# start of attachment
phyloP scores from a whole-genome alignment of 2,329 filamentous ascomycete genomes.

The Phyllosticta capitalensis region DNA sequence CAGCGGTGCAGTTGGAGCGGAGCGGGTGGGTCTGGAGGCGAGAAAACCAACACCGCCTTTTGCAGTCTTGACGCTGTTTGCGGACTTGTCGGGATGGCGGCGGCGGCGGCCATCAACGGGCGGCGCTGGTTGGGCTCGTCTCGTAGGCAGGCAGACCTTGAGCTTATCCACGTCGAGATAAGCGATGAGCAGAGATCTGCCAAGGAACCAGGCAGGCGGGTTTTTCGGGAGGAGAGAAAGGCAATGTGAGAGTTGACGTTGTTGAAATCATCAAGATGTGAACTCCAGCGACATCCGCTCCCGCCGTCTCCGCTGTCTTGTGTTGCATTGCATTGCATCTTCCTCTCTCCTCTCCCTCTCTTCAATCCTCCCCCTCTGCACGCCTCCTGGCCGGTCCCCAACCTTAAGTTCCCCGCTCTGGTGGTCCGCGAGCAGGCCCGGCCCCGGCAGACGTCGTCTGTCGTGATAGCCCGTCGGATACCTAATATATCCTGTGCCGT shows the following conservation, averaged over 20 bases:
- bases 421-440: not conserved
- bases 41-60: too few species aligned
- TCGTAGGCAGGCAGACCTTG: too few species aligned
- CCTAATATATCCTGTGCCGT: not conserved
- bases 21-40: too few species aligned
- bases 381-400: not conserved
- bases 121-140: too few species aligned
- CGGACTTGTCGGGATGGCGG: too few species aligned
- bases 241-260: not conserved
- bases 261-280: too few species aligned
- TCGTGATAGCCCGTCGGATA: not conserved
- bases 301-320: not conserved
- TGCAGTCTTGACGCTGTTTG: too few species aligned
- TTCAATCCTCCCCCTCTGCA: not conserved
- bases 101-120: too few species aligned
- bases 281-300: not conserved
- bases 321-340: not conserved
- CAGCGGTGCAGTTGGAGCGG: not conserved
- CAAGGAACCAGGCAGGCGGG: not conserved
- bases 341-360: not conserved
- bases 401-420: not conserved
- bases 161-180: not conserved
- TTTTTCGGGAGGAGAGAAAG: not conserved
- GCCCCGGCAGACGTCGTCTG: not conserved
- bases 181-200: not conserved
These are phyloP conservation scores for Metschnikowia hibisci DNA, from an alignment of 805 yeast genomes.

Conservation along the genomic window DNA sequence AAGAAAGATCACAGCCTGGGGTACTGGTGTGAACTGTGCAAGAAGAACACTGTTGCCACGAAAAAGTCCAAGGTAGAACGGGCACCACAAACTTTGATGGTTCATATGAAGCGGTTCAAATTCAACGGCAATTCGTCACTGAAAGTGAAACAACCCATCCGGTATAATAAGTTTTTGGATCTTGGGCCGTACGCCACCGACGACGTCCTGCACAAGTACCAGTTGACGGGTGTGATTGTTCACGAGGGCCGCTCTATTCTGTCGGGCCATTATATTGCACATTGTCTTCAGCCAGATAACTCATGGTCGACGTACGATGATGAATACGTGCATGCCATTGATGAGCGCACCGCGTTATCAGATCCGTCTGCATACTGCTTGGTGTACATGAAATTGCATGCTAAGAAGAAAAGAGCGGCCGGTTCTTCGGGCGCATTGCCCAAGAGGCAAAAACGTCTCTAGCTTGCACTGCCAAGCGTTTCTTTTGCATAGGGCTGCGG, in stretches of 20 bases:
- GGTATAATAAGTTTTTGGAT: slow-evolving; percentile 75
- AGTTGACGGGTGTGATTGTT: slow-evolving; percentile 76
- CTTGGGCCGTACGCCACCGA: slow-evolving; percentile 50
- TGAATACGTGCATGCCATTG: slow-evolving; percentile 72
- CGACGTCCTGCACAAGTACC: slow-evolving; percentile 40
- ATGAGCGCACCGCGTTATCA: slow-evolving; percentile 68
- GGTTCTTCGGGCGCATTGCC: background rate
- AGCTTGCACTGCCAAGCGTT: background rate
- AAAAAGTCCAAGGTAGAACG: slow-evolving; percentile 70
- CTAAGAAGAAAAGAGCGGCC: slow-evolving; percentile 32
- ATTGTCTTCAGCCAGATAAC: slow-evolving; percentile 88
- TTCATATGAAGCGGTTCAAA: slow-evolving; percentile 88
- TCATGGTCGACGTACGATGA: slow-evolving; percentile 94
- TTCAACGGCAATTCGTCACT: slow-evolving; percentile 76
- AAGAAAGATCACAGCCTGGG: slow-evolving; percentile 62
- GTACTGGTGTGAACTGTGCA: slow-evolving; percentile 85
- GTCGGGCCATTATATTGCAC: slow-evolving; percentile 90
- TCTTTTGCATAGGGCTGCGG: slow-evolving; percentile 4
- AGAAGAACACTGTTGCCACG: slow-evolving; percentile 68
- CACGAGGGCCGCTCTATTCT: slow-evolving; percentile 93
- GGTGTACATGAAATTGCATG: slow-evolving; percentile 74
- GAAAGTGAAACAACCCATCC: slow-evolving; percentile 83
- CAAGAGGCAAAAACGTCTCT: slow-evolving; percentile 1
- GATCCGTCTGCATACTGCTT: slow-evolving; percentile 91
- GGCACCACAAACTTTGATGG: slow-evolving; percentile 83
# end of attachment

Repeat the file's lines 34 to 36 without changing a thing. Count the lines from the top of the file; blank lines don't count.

- CGACGTCCTGCACAAGTACC: slow-evolving; percentile 40
- ATGAGCGCACCGCGTTATCA: slow-evolving; percentile 68
- GGTTCTTCGGGCGCATTGCC: background rate